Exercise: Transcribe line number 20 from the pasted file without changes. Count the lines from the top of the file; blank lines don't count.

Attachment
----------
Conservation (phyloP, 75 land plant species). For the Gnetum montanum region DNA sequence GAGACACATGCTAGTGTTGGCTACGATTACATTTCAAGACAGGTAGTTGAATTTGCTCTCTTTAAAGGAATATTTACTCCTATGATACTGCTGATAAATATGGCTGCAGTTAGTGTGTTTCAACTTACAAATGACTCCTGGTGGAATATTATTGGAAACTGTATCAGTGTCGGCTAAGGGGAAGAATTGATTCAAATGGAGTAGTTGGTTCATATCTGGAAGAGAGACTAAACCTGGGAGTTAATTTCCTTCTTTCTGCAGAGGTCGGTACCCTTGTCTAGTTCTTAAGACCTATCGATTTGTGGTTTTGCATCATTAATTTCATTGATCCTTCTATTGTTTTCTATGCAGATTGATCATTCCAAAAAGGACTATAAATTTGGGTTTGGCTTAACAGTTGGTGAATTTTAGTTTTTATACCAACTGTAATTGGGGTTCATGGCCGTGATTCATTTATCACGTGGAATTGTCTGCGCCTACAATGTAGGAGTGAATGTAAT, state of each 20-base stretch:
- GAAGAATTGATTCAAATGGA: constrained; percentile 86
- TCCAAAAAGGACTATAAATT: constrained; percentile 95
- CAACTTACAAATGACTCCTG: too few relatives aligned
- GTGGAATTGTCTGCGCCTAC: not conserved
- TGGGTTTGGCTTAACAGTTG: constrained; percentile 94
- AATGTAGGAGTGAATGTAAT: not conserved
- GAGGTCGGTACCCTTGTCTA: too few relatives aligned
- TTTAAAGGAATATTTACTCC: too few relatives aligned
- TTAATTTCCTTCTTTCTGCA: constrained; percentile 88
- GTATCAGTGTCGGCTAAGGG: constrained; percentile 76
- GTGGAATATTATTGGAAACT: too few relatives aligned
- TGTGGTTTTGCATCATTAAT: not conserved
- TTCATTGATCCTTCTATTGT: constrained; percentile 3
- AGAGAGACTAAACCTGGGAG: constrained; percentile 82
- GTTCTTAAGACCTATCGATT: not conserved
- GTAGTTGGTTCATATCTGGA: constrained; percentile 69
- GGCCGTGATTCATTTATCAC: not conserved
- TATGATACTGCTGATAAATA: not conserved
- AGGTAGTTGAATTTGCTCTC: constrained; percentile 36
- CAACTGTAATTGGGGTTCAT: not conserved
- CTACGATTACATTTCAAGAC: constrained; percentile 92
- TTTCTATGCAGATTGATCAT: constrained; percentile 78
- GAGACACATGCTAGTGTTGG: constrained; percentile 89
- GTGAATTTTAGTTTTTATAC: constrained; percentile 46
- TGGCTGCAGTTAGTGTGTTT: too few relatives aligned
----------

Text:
- AGGTAGTTGAATTTGCTCTC: constrained; percentile 36